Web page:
Review: ‘The Lavender Hill Mob’

With The Lavender Hill Mob, Ealing clicks with another comedy winner.

With The Lavender Hill Mob, Ealing clicks with another comedy winner.

Story is notable for allowing Alec Guinness to play another of his w.k. character roles. This time, he is the timid escort of bullion from the refineries to the vaults. For 20 years he has been within sight of a fortune, but smuggling gold bars out of the country is a tough proposition. Eventually, with three accomplices, he plans the perfect crime. Bullion worth over £1 million is made into souvenir models of the Eiffel Tower and shipped to France.

One of the comedy highspots of the film is a scene at a police exhibition where Guinness and his principal accomplice (Stanley Holloway) first become suspect. They break out of the cordon, steal a police car, and then radio phony messages through headquarters. This sequence and the other action scenes are crisply handled, with a light touch.

Guinness, as usual, shines as the trusted escort, and is at his best as the mastermind plotting the intricate details of the crime. Holloway is an excellent aide, while the two professional crooks in the gang (Sidney James and Alfie Bass) complete the quartet with an abundance of cockney humor.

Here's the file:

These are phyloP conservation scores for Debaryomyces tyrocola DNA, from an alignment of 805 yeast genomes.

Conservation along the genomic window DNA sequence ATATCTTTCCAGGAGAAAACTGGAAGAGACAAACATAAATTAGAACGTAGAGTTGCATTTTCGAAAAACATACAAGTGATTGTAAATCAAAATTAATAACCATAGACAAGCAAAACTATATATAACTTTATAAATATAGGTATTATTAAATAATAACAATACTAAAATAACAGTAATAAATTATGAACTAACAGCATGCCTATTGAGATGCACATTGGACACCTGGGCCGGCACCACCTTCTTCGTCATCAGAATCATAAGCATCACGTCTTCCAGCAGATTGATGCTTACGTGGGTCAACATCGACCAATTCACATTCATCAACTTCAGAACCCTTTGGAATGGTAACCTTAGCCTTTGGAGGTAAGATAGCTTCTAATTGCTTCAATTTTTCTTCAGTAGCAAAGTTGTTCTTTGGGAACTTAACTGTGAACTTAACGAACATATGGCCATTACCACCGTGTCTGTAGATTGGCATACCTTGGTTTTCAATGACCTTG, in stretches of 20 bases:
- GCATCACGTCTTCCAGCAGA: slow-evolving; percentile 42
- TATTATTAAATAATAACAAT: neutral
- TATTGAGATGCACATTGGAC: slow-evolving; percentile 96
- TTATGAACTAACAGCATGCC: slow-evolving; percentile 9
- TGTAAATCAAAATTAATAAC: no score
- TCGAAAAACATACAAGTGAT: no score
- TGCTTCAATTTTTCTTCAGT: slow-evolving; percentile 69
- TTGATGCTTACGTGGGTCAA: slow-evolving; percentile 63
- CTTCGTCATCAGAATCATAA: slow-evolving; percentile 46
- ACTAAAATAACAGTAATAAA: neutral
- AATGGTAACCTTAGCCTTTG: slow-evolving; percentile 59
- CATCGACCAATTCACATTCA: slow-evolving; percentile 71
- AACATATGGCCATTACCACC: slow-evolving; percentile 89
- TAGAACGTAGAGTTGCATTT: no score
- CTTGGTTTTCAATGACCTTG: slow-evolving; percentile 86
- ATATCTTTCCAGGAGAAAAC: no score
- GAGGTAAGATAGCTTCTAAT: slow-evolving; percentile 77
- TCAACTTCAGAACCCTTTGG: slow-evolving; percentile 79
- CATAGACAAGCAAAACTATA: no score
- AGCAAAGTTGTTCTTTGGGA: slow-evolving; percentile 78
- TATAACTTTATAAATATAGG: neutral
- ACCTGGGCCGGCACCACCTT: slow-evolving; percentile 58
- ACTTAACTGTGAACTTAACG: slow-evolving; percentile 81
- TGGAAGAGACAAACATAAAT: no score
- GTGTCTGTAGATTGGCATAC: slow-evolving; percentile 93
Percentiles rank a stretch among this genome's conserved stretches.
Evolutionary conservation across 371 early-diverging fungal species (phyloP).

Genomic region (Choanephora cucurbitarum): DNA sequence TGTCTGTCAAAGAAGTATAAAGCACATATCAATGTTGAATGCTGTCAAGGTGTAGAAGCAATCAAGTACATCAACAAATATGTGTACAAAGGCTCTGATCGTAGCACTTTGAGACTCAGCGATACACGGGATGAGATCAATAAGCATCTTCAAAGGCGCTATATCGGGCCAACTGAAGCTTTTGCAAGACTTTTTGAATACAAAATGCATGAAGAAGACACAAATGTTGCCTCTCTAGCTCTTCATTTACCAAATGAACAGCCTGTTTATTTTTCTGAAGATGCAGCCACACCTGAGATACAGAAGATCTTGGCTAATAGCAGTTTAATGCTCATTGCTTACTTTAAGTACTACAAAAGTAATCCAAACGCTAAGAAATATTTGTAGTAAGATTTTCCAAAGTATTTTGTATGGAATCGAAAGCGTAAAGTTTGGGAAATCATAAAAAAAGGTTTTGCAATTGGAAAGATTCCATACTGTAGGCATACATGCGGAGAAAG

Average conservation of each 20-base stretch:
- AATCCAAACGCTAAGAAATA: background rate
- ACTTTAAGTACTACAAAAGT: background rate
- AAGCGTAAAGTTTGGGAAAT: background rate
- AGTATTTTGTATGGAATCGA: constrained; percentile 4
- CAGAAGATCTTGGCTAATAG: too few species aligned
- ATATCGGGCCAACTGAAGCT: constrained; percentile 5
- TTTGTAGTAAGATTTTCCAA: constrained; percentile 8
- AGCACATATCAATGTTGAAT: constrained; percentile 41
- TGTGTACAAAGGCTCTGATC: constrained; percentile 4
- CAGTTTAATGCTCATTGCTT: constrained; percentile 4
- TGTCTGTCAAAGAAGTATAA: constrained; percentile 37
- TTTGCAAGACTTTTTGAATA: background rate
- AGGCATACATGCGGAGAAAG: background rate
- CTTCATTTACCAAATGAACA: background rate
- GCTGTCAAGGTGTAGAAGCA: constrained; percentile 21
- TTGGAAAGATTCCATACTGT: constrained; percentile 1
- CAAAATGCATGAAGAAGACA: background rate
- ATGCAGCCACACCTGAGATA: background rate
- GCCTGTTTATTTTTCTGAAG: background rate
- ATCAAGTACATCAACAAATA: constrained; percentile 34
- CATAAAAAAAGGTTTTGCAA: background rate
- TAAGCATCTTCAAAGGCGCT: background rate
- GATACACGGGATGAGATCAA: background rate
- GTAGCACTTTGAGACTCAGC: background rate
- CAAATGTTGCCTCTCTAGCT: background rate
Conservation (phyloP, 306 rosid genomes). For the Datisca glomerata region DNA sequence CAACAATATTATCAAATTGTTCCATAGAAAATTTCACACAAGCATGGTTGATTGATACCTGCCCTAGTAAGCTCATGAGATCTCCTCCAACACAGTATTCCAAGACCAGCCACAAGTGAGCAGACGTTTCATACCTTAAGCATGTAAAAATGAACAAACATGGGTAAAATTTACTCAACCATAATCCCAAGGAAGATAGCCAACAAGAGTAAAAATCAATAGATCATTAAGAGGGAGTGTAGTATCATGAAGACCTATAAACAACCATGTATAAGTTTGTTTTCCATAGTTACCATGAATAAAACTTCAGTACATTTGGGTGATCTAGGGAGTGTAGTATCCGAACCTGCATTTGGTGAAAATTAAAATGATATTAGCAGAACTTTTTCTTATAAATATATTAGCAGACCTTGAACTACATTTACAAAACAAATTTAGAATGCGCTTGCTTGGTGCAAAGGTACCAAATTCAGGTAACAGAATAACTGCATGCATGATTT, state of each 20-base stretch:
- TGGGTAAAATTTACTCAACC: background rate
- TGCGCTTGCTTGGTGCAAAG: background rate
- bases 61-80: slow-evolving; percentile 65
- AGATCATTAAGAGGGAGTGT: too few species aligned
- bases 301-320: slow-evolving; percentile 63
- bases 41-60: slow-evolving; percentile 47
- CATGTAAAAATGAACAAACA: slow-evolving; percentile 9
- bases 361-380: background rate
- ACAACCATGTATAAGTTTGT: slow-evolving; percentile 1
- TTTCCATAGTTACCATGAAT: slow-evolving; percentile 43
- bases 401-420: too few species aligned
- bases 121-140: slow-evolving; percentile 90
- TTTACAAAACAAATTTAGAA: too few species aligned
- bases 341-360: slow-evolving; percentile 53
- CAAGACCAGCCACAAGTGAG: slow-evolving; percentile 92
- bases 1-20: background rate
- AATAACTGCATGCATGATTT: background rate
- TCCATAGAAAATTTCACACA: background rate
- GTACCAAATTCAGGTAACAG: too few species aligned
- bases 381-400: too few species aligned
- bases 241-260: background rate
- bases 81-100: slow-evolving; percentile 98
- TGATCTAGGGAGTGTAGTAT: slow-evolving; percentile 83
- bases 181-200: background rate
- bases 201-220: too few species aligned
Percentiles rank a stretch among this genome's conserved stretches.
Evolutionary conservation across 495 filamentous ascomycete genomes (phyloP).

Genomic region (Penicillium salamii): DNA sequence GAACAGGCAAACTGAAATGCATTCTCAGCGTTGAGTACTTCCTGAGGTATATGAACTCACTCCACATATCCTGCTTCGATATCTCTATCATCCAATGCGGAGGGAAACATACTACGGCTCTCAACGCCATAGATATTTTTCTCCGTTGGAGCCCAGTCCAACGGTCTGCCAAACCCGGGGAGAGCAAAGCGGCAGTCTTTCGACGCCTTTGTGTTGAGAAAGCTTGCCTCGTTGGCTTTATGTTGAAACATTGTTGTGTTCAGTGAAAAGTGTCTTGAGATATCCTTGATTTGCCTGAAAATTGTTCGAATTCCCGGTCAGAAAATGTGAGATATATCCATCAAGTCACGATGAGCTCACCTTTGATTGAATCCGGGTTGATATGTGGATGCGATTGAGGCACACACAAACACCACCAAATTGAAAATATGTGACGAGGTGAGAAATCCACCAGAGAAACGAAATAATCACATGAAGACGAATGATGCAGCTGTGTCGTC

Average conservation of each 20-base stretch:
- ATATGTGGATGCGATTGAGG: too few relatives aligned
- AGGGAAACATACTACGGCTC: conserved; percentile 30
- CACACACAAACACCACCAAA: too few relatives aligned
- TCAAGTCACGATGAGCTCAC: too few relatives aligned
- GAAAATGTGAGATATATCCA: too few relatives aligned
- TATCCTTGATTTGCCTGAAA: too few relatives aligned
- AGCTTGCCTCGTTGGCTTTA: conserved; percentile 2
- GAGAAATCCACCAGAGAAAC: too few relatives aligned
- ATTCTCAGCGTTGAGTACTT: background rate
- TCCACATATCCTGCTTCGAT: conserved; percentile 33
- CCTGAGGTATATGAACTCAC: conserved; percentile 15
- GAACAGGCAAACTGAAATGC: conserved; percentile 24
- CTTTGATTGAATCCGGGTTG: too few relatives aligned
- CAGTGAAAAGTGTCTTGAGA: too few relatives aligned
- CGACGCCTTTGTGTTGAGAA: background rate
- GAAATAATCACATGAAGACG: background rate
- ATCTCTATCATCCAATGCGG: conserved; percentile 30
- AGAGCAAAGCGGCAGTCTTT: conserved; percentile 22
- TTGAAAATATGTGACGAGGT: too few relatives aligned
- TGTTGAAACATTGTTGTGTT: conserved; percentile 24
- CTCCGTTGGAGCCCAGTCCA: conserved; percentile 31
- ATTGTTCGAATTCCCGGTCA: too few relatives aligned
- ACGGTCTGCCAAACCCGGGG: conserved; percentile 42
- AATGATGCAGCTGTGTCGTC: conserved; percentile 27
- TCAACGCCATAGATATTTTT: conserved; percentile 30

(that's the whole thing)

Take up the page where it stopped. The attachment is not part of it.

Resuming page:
1952: Best Story & Screenplay.

Nomination: Best Actor (Alec Guinness)

The Lavender Hill Mob



Ealing. Director Charles Crichton; Producer Michael Balcon, Michael Truman; Screenplay T.E.B. Clarke; Camera Douglas Slocombe; Editor Seth Holt; Music Georges Auric; Art Director William Kellner


(B&W) Available on VHS, DVD. Extract of a review from 1951. Running time: 81 MIN.


Alec Guinness Stanley Holloway Sidney James Alfie Bass Marjorie Fielding Ronald Adam

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